I was a dreamy, romantic child, full of imagination and gentle compassion for the world. When I learned that my great grandfather was dying and that my mother was going to Okalahoma to say goodbye, I asked if I could go too. I was almost five years old and not too much of a troublemaker, so she said yes. To his dire disappointment and my growing sense of maturity, my younger brother who announced his desire “to see a dead man” had to stay at home with Dad.
The drive to Okalahoma seemed infinite. It was several hours and worlds away from my Arkansas country lane. I enjoyed writing and drawing so I spent the car time composing a book, dedicated appropriately to Daddy Arthur. It had pictures of my gardens and my family. Within the book’s pages the magic tendril of a dew-covered fern quivered and the breathable blue sky broke into innocent and childlike song. I finished my project before we got there.
When we arrived, everyone at the house was crying and hugging each other. I felt their sadness, but I didn’t really understand why. I discovered that when people are sad, it helps to have someone to cuddle; I gave lots of hugs.
I have this single memory of Daddy Arthur: pale, fragile, old. He couldn’t stand or walk. He could barely summon his voice to speak. Leaning up on the dying man’s bed I showed him my creation, page by page. It was an intimate moment, youth looking at age approaching death. When he reached out to hold my small white hand, we both trembled. He looked like he was trying to ask me something. I hesitated and look at my mom, who sat in a rocking chair behind me, watching. What did he need? I returned my gaze to his rainy ancient eyes. Then he whispered words, as though to my soul: plant flowers wherever you live, and wherever you go let something beautiful grow.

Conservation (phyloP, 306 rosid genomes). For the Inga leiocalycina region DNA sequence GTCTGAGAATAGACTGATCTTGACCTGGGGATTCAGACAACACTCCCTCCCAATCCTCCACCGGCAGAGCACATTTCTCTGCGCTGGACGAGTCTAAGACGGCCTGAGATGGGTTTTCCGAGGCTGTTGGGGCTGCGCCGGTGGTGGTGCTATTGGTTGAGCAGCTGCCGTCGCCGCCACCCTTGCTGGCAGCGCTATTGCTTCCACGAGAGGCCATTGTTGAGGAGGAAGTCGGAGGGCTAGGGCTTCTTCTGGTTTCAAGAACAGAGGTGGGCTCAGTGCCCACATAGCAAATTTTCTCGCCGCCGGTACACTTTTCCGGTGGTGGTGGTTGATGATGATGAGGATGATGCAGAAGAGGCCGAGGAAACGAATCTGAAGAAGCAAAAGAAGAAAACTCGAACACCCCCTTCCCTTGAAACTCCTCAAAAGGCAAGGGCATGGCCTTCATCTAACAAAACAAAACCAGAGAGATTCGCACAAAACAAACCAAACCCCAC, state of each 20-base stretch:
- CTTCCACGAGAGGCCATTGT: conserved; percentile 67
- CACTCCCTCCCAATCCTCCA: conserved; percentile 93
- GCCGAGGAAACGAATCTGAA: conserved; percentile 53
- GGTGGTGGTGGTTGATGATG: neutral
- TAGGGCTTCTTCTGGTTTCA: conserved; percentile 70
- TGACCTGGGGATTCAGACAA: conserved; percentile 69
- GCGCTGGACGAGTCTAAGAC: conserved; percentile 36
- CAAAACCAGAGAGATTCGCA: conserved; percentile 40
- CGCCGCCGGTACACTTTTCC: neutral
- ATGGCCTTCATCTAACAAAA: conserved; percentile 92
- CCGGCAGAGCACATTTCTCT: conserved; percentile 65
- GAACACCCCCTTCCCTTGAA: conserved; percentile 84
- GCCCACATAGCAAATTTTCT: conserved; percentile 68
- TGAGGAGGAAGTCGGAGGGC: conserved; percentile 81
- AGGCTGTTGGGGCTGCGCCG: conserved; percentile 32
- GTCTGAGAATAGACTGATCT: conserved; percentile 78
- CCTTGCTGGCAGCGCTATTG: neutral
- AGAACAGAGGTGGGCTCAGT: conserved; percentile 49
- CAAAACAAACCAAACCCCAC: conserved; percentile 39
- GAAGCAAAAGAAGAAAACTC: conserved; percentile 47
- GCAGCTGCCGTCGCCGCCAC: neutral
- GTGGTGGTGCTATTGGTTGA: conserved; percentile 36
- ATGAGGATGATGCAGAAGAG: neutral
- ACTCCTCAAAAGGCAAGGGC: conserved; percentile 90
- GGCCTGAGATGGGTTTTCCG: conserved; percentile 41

The essence of this idea filtered through my being and became intertwined into the fabric of my self. Metaphorically speaking Arthur’s words of wisdom are seeds of their own, blooming throughout the seasons of my existence. I am still the romantic and imaginative dreamer I was twenty years ago. However, I have grown into an avid gardener and an advocator for a sustainable and healthy environment.
To me everything is a garden, where things are composted and transformed into life, harboring infinite possibilities. Death is generosity; it is a necessary part of the process of renewal. Philosophically, I think that life is a great rebirth, and a constant reemergence from that which comes before. I believe that Arthur left me something holy to share; he gave me the seed of beauty.
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